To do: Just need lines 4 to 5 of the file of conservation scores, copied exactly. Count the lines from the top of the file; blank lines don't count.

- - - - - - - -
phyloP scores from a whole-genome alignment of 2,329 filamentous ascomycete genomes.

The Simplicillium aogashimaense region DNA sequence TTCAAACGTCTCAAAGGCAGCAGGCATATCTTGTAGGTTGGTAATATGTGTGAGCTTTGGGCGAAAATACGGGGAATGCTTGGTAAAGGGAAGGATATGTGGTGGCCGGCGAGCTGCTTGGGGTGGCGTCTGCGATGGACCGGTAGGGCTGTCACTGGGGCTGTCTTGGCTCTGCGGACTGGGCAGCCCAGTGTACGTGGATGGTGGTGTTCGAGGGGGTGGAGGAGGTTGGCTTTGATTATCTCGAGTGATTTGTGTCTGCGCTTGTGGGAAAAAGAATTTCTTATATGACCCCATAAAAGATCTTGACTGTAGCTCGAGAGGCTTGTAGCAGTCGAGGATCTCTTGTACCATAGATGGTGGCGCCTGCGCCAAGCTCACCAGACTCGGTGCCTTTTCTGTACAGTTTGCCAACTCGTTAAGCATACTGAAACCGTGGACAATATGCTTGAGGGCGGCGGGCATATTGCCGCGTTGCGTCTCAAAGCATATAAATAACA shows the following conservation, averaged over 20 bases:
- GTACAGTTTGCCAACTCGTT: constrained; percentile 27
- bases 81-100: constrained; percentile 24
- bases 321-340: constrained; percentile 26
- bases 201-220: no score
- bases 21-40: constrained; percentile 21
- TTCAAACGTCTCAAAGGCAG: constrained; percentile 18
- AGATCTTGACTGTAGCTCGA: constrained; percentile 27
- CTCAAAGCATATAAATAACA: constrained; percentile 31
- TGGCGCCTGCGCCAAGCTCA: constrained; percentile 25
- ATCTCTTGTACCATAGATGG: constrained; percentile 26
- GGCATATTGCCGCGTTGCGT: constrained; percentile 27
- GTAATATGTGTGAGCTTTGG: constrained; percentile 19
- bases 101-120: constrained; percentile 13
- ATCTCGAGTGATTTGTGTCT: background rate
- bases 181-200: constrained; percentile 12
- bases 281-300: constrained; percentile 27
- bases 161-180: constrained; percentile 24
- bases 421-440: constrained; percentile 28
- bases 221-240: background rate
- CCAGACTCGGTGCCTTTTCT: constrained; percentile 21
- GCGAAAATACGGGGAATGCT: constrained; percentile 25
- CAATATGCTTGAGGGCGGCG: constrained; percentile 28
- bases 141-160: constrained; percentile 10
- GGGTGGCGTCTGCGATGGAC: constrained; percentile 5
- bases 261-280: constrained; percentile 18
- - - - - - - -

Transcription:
- bases 81-100: constrained; percentile 24
- bases 321-340: constrained; percentile 26